The Fundamental Problem of Economics states that people with infinite demands will attempt to meet those demands with limited resources. This predictably fails. The best we can hope for is what is called a Pareto Optimal solution where you pretty much do the best you can with what you have. Much of the debate between boosters of command economies and free market economies centers on how a society works towards getting more to dole out and a Pareto Optimal distribution of what they have.
The socialists in Venezuela solve this problem by rationing. They ration food. The socialists in America solve this problem by rationing. They ration donated organs available for transplant. This can lead to heart-breaking and intractable dilemmas in which there is no answer that maximizes everybody’s happiness. In just such a dilemma, US Secretary of Health and Human Services, Kathleen Sebelius learned just how hard a job it was to be queen.
Health and Human Services Secretary Kathleen Sebelius rebuffed an appeal from Rep. Lou Barletta on behalf of a girl who needs a lung transplant but can’t get one because of a federal regulation that prevents her from qualifying for a transplant. “Please, suspend the rules until we look at this policy,” Barletta, a Pennsylvania Republican, asked Sebelius during a House hearing Tuesday on behalf of Sarah Murnaghan, a 10-year-old girl who needs a lung transplant.
We examine Kathleen Sibelius’ behavior in the context of moral agency to bring the dilemma of the statist into sharp relief. The brain and the heart go to intractable war in this decision. The girl is 10, for crying out loud! She still wants her stuffed dolls. Her Daddy gloats on her. Have you no decency, Madame!
Then we get the other side. Forty other people are on the list. These people have undoubtedly paid taxes, voted, obeyed laws, served in Iraq or Afghanistan and done a whole lot of what our society expects of decent Americans. They got on the list first, and just because they’d look ridiculous when playing with cute stuffed animals, that doesn’t mean the adorable little girl gets to jump in line. In summary, I’m fine with Sec. Sibelius’ decision. It only sounds hard-hearted because the person who lost had a tragic and endearing personal story. Leaders can’t make hard decisions based on tears instead of logic.
Once the epistemological bong smoke clears and the mourners quench their last sighs, I question the right of any Secretary of The HHS to be the moral agent making that decision. What business does Washington, DC have telling The State of Pennsylvania how to allocate its transplant organs? What business does the State of Pennsylvania have telling its hospitals the same? The organs are property. The needy patients are consumers. We have an institution that matches customers to products. It’s called a market.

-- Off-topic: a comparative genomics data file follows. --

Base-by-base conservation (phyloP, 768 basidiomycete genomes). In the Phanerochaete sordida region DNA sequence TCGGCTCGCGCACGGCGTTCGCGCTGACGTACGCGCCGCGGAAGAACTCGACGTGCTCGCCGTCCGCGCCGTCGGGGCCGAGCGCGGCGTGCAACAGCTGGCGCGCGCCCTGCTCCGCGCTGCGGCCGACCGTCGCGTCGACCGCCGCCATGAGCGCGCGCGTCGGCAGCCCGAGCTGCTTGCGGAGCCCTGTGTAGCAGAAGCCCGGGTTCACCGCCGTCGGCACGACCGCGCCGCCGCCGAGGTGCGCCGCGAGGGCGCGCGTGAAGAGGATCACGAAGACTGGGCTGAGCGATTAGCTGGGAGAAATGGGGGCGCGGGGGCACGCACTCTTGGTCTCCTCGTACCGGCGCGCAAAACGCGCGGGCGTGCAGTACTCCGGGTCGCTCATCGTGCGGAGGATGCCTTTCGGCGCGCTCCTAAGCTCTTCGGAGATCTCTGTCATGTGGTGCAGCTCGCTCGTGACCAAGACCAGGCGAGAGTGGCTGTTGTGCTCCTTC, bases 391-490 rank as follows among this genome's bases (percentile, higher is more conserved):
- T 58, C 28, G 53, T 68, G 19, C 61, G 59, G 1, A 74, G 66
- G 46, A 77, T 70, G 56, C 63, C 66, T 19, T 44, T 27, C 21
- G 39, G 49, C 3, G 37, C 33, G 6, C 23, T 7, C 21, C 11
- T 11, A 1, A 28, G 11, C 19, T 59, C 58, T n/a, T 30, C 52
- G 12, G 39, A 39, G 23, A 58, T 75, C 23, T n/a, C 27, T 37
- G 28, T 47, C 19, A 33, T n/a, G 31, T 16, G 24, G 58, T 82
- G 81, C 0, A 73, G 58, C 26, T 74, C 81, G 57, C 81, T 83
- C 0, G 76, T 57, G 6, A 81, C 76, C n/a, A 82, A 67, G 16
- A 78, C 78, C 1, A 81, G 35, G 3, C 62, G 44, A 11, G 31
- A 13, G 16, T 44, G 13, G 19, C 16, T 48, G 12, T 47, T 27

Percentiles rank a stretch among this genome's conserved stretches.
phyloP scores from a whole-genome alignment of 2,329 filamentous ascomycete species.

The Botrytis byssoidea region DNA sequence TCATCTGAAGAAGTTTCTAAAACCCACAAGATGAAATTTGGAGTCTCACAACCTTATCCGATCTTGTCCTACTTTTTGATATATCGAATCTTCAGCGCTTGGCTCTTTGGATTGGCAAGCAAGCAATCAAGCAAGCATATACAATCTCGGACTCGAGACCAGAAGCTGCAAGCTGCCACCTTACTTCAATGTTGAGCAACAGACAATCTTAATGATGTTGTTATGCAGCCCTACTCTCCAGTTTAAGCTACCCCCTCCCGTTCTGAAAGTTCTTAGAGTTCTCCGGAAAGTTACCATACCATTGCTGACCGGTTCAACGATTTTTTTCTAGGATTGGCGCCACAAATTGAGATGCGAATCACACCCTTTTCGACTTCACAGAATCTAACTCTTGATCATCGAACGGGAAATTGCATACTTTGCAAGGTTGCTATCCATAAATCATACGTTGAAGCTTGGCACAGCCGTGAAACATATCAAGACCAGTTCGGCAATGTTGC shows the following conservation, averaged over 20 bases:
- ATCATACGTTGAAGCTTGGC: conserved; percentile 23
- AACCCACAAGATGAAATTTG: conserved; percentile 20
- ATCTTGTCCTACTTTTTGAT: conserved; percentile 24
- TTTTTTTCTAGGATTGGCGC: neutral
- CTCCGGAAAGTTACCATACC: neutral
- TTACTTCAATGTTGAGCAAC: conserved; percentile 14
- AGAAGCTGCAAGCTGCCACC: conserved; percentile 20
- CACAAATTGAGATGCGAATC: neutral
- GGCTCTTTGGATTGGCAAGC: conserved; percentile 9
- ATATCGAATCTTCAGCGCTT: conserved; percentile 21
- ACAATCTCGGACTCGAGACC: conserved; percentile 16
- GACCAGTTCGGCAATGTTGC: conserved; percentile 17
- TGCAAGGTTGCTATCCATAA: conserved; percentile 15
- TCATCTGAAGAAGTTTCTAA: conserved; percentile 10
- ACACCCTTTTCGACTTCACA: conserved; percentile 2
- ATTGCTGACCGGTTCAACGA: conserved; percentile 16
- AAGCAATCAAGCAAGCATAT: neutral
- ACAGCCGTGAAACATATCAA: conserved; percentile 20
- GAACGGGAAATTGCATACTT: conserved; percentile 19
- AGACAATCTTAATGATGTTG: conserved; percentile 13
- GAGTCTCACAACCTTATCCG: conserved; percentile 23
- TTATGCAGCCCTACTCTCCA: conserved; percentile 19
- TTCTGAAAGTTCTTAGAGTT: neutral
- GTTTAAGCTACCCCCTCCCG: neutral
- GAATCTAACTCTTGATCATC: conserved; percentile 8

To understand how blessed we are that we have nice things like markets; we should examine the situation in Venezuela where a whole lot more than just one precious life hangs in the balance. When people get desperate, they will do what they have to do to feed their families. This includes circumventing the failed managed markets of your typically dysfunctional socialist economy and going black market to get what they need. Here’s how Frater Grande responded.
The OPEC nation’s consumers have for months had to endure long lines or visit several stores to find basic products that run the gamut from toilet paper to butter, driven in part by a lack of hard currency to ensure imports. The state of Zulia in western Venezuela said it will launch a pilot program next week that uses a digital system to block shoppers from buying the same staple products at different stores on the same day. “Considering the average size of a family, one person should only buy 20 staple products during the period that we establish, which we think will be one week,” Blagdimir Labrador, an official with the Zulia state government, told the newspaper Panorama in an interview published on Tuesday.
It’s temporary, of course. It always is – just until the next emergency gets done. But the emergency never ends. Socialism doesn’t work. That’s the emergency. It consists of the fact that the self-selecting elite, controlling the supplies the people need to exist, are completely incapable of managing the complexity that comes with deciding who gets a “fair” share of anything.
Queen Kathleen just began to experience the tip of the iceberg. She’ll get the full tonnage through the hull of the USS ObamaCare when she attempts to implement the IPAB. When we literally have black marketers remarketing replacement organs to compensate for the poor management over at HHS, we will truly learn there are limits to what a government can effectively rule and manage.